Marine Stewardship Council


Marine Stewardship Council
Marine Stewardship Council
Type Non-profit organization
Industry Sustainable seafood ecolabel programme
Founded 1997, London, England
Headquarters Marine House, 1 Snow Hill, London, EC1A 2DH, United Kingdom
Website www.msc.org

The Marine Stewardship Council (MSC) is an independent non-profit organization with an ecolabel and fishery certification programme. Fisheries that are assessed and meet the standard can use the MSC blue ecolabel. The MSC mission is to 'reward sustainable fishing practices’. When fish is bought that has the blue MSC ecolabel, it should indicate that this fishery operates in an environmentally responsible way and does not contribute to the global environmental problem of overfishing. As of October 2011, more than 2,021 fisheries and companies had achieved a Marine Stewardship Council certification. [1]

Contents

Principles

The MSC environmental standard for sustainable fisheries was developed over two years through a consultative process. The three principles of the MSC standard consider:

  1. The condition of the fish stock(s) of the fishery
  2. The impact of the fishery on the marine ecosystem
  3. The fishery management system

The MSC standard is consistent with the ‘Guidelines for the Eco-labelling of Fish and Fishery Products from Marine Wild Capture Fisheries’ adopted by the UN Food and Agriculture Organisation (FAO) in 2005. Any fishery that wishes to become MSC certified and use the ecolabel is assessed against the MSC standard by a third party, independent certification body that has been independently accredited to perform MSC assessments by Accreditation Services International (ASI). Chain of custody certification along the supply chain from boat to point of sale ensures that seafood sold bearing the ecolabel originated from an MSC certified fishery.

The MSC is headed by the Chief Executive who reports to the Board of Trustees. This is supported by the Technical Advisory Board and the Stakeholder Council, (further information on MSC governance). The MSC programme works through a multi-stakeholder partnership approach, taking into account the views of those seeking to secure a sustainable future.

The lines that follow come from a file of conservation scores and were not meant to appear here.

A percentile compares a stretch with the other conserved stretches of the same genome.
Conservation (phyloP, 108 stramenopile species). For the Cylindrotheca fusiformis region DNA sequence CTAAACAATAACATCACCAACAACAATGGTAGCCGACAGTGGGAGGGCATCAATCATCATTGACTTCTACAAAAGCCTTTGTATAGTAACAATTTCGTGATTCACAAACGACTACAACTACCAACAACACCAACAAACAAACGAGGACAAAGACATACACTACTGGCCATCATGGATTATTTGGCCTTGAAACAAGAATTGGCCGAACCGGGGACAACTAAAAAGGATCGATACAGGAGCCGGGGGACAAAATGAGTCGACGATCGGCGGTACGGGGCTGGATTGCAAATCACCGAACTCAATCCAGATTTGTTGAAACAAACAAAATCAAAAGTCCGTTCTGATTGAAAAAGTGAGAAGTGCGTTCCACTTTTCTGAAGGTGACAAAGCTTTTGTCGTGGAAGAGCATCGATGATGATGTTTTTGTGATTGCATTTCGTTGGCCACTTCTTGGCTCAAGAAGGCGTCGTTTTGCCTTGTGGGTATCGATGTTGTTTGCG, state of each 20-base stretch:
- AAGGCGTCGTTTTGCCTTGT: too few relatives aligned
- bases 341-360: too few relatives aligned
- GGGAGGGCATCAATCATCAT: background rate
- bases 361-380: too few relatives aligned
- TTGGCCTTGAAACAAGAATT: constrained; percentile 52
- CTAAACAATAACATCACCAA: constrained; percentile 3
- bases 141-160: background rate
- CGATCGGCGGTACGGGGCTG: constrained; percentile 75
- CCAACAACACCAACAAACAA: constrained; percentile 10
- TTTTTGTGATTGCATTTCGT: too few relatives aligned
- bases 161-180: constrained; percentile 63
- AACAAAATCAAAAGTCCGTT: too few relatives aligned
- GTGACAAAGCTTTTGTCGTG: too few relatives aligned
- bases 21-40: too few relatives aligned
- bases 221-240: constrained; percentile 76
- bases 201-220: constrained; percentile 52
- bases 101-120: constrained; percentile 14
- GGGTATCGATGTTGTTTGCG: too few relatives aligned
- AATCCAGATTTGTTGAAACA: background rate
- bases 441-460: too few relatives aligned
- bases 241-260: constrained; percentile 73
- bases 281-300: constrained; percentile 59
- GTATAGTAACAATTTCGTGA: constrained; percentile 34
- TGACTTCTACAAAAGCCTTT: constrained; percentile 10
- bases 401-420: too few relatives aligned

History

The MSC was founded in 1997 by the World Wide Fund for Nature and Unilever, and became fully independent in 1999.

It has offices in London (its head office), Seattle, Washington and Sydney, New South Wales and local offices in Edinburgh, Berlin, The Hague, Paris, Cape Town and Tokyo.

As of October 2011, there are over 11,000 seafood products available with the MSC ecolabel, sold in 82 countries around the world. 131 fisheries have been independently certified as meeting the MSC’s environmental standard for sustainable fishing and 131 are currently undergoing assessment, (further information on fisheries engaged in the MSC programme). 1,896 companies have met the MSC Chain of Custody standard for seafood traceability.

MSC and aquaculture

The Marine Stewardship Council is a programme for wild fisheries and does not include aquaculture production. However, the MSC programme can contribute to sustainable outcomes along the aquaculture production chain through the certification of feed fish fisheries. As of October 2010 there is one fishery undergoing assessment for MSC certification that produces for fishmeal – the Gulf of California sardine fishery. About 85% of the total production from the Gulf of California sardine fishery is used for reduction to fishmeal and mostly used for animal feeds.

Fish & Kids

Murdock, the mascot of Fish and Kids, with the MSC logo

Fish & Kids is a project of the Marine Stewardship Council that encourages schools and restaurants in England and Sweden to serve sustainable, MSC labelled seafood. Fish & Kids also aims to raise children’s awareness of sustainable food issues through a classroom resource pack and website using fun games and educational materials.


Independent opinion and criticism

Jared Diamond's Collapse praises MSC and the similar Forest Stewardship Council as good examples of collaboration among environmentalists and businesses for a sustainable economy.

In early 2010, the MSC was criticised for including the British Columbia sockeye fishery in the certification process[2]. This is because in 2009, just a fraction of the salmon returned to the Fraser River, which prompted the Prime Minister to launch a judicial enquiry.[3]

Scientists at a Simon Fraser University (SFU) summit of Fraser River Sockeye Salmon said of the low salmon run: “In 2009 fisheries responded appropriately by greatly restricting fishing to maximize the number of fish available for spawning. The weight of evidence suggests that the problem of reduced productivity occurred after the juvenile fish began their migration toward the sea.”

The total 2010 Fraser River sockeye return was over 35 million fish; the largest return since 1913.[4]

MSC certification of the B.C. sockeye fishery is confirmation that the management of the fishery aims to ensure that fish stocks remain above critical lower limit levels. Certification was not a conclusion that the stock was currently abundant or that fishing should be taking place at that time.

References


External links



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